LSU announced Sunday night that it has reinstated suspended basketball coach Will Wade, two days after he met with school and NCAA officials.
LSU athletic director Joe Alleva released a statement that said Wade "answered all questions and denied any wrongdoing in connection with recently reported allegations of irregularities in college basketball recruiting. … Coach Wade's explanations and clarifications offered during the meeting, absent actual evidence of misconduct, satisfy his contractual obligation to LSU. Accordingly, I have recommended that Coach Wade's suspension be lifted and that he should be allowed to resume his coaching responsibilities. President (F. King) Alexander has accepted this recommendation."
Wade was suspended on March 8, the day after Yahoo Sports reported about a 2017 phone conversation intercepted by the FBI between Wade and basketball middleman Christian Dawkins. The wiretap features Wade speaking freely about a "strong-ass offer" he made in the recruitment of a prospect.
In the wake of that report, Wade refused to meet with LSU officials, prompting the suspension. He missed LSU's last regular-season game and all of its games in the Southeastern Conference and NCAA tournaments.
Wade also issued a statement, saying in part, "I regret the circumstances that prevented me from meeting with the University sooner. I wish I could have addressed these issues when the University first requested a meeting, and I'm grateful they gave me the opportunity to do so last week. I completely understand that without my denying or explaining the media reports accusing me of wrongdoing LSU was left with no choice but to suspend me until I was willing and able to meet with them. Any other course of action would have put the program and the University at risk."
Neither LSU nor Wade discussed any particulars about the meeting, which included members of NCAA Enforcement. It is unknown what answers Wade gave in explaining what he said on the wiretap.
Despite being reinstated, Wade appears to be far from finished with his involvement in the college basketball scandal. Wade and Arizona coach Sean Miller have been subpoenaed by defense attorneys to appear in the second of three federal trials of college basketball figures, which is scheduled to begin April 22 in New York. Federal prosecutors have filed a motion to keep the coaches from having to testify in that trial.
Beyond that, it is unclear where the NCAA inquiry into LSU and Wade stands. It likely would be in its beginning stages. NCAA Enforcement representatives told Yahoo Sports that they have been waiting for the feds to finish their work before fully launching what figures to be many investigations.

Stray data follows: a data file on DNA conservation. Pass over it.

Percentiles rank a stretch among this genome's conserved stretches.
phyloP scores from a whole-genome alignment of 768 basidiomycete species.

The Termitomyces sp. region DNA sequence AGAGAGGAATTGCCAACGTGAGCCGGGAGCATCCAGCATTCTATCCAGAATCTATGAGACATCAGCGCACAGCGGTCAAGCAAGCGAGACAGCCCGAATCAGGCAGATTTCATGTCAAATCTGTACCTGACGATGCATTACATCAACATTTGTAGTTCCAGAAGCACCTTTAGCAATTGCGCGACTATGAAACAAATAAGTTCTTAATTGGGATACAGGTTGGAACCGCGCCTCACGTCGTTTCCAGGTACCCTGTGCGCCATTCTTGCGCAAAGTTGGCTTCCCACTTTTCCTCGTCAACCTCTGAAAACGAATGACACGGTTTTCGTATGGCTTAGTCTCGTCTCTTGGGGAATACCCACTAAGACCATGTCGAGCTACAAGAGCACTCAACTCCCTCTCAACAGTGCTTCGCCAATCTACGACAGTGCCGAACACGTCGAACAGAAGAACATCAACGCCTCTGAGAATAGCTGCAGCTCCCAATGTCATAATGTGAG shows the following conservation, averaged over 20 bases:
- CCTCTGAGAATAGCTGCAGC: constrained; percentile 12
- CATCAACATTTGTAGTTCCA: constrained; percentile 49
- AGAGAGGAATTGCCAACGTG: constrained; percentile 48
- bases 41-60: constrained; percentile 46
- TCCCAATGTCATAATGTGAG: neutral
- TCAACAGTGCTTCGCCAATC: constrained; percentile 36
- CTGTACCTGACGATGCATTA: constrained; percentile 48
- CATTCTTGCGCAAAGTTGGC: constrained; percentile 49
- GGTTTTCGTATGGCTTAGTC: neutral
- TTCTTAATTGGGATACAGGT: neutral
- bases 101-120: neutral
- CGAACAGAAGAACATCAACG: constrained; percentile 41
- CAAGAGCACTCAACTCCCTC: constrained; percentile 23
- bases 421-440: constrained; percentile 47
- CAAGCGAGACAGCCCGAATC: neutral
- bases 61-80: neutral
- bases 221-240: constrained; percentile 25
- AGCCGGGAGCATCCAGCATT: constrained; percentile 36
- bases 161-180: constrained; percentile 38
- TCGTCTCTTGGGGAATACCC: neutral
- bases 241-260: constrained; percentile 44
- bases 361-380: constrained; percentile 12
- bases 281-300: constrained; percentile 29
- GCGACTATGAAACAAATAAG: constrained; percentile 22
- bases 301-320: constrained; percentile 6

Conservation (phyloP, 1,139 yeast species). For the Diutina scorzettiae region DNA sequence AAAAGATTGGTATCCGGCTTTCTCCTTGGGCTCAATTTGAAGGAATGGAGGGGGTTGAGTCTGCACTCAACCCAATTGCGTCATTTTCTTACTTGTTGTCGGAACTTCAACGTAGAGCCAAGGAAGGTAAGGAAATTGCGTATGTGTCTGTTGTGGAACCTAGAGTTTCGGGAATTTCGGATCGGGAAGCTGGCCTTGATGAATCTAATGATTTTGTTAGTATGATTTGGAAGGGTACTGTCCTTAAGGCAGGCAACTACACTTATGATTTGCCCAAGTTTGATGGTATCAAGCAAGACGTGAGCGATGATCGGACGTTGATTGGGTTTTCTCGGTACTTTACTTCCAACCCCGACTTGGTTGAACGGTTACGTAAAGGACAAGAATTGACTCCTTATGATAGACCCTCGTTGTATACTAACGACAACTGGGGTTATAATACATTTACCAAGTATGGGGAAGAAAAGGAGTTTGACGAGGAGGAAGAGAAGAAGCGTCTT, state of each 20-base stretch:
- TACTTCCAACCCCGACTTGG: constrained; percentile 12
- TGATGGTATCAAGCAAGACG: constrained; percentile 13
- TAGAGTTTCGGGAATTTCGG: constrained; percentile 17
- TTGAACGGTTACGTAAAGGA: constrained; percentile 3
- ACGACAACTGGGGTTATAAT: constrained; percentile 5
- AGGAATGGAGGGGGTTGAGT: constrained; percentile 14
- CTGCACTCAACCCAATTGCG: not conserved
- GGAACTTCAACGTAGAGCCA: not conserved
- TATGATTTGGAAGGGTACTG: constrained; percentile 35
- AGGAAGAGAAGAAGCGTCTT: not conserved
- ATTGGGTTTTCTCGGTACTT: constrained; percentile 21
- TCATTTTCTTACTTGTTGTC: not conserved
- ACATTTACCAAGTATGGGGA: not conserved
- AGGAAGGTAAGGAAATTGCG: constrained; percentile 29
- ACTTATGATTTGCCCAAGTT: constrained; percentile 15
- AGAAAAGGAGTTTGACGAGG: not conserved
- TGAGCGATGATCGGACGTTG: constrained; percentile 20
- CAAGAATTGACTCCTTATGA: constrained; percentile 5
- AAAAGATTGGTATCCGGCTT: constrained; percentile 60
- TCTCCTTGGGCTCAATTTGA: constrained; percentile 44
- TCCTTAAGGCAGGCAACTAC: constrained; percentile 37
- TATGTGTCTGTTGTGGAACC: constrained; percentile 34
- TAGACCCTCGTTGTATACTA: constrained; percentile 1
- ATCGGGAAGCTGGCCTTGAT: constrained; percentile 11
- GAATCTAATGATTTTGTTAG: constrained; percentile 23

On part of the call reported last month, Wade discusses the recruitment of Javonte Smart, a guard from Baton Rouge, and expresses frustration that a third party involved in the recruitment — identified by Yahoo Sports as Baton Rouge basketball fixture Shannon Forman — had yet to accept Wade's "offer." Instead, a verbal commitment to LSU was being delayed because Wade theorized the third party hadn’t been given a big "enough piece of the pie in the deal" and instead "tilted" the offer toward the player and his mother.
"I was thinking last night on this Smart thing," Wade said. "I'll be honest with you, I'm [expletive] tired of dealing with the thing. Like I'm just [expletive] sick of dealing with the [expletive]. Like, this should not be that [expletive] complicated."
Dawkins is known to be on FBI wiretaps during the late spring and summer of 2017. ESPN, citing court records, previously reported that Dawkins had "at least three calls with a cellphone number belonging to LSU coach Will Wade, each of which occurred between June 19, 2017, and June 30, 2017." Smart announced his commitment to LSU via Twitter on June 30, 2017.
"Dude," Wade continued to Dawkins, referring to the third party involved in the recruitment, "I went to him with a [expletive] strong-ass offer about a month ago. [Expletive] strong.
"The problem was, I know why he didn't take it now, it was [expletive] tilted toward the family a little bit," Wade continued. "It was tilted toward taking care of the mom, taking care of the kid. Like it was tilted towards that. Now I know for a fact he didn't explain everything to the mom. I know now, he didn't get enough of the piece of the pie in the deal."
Dawkins responded by saying, "Hmmmm."
"It was a [expletive] hell of a [expletive] offer," Wade continued. "Hell of an offer."
"OK," Dawkins said.
"Especially for a kid who is going to be a two- or three-year kid," Wade said.
Smart may turn out to be a one-year collegian, having declared for the NBA draft last week after his freshman season. He also could still return to school.
The wiretap reported last month is not the only one involving Wade to surface during the federal investigation of college basketball. At the first of three trials last October, one of the defense attorneys read a transcript from another call between Wade and Dawkins.
On that call, the LSU coach and Dawkins discuss the possible recruitment of Balsa Koprivica, a center who played in Florida and was one of the top players in the Class of 2019.
"[Wade] is communicating to Christian Dawkins that he can get him what he needs – meaning money – if a player in Florida, Balsa Koprivica, agrees to play for LSU," said Casey Donnelly, one of Jim Gatto's attorneys. (Gatto is a former Adidas executive who was found guilty in October during the college basketball corruption trial in federal court.)
Donnelly then read a portion of the transcript of the call.
"Would you want Balsa?" Dawkins asked.
"Oh, the big kid?" Wade responded.
"OK, but there is other [expletive] involved in it," Wade said. "Wait, I've got to shut the door … I can get you what you need but it's got to work."
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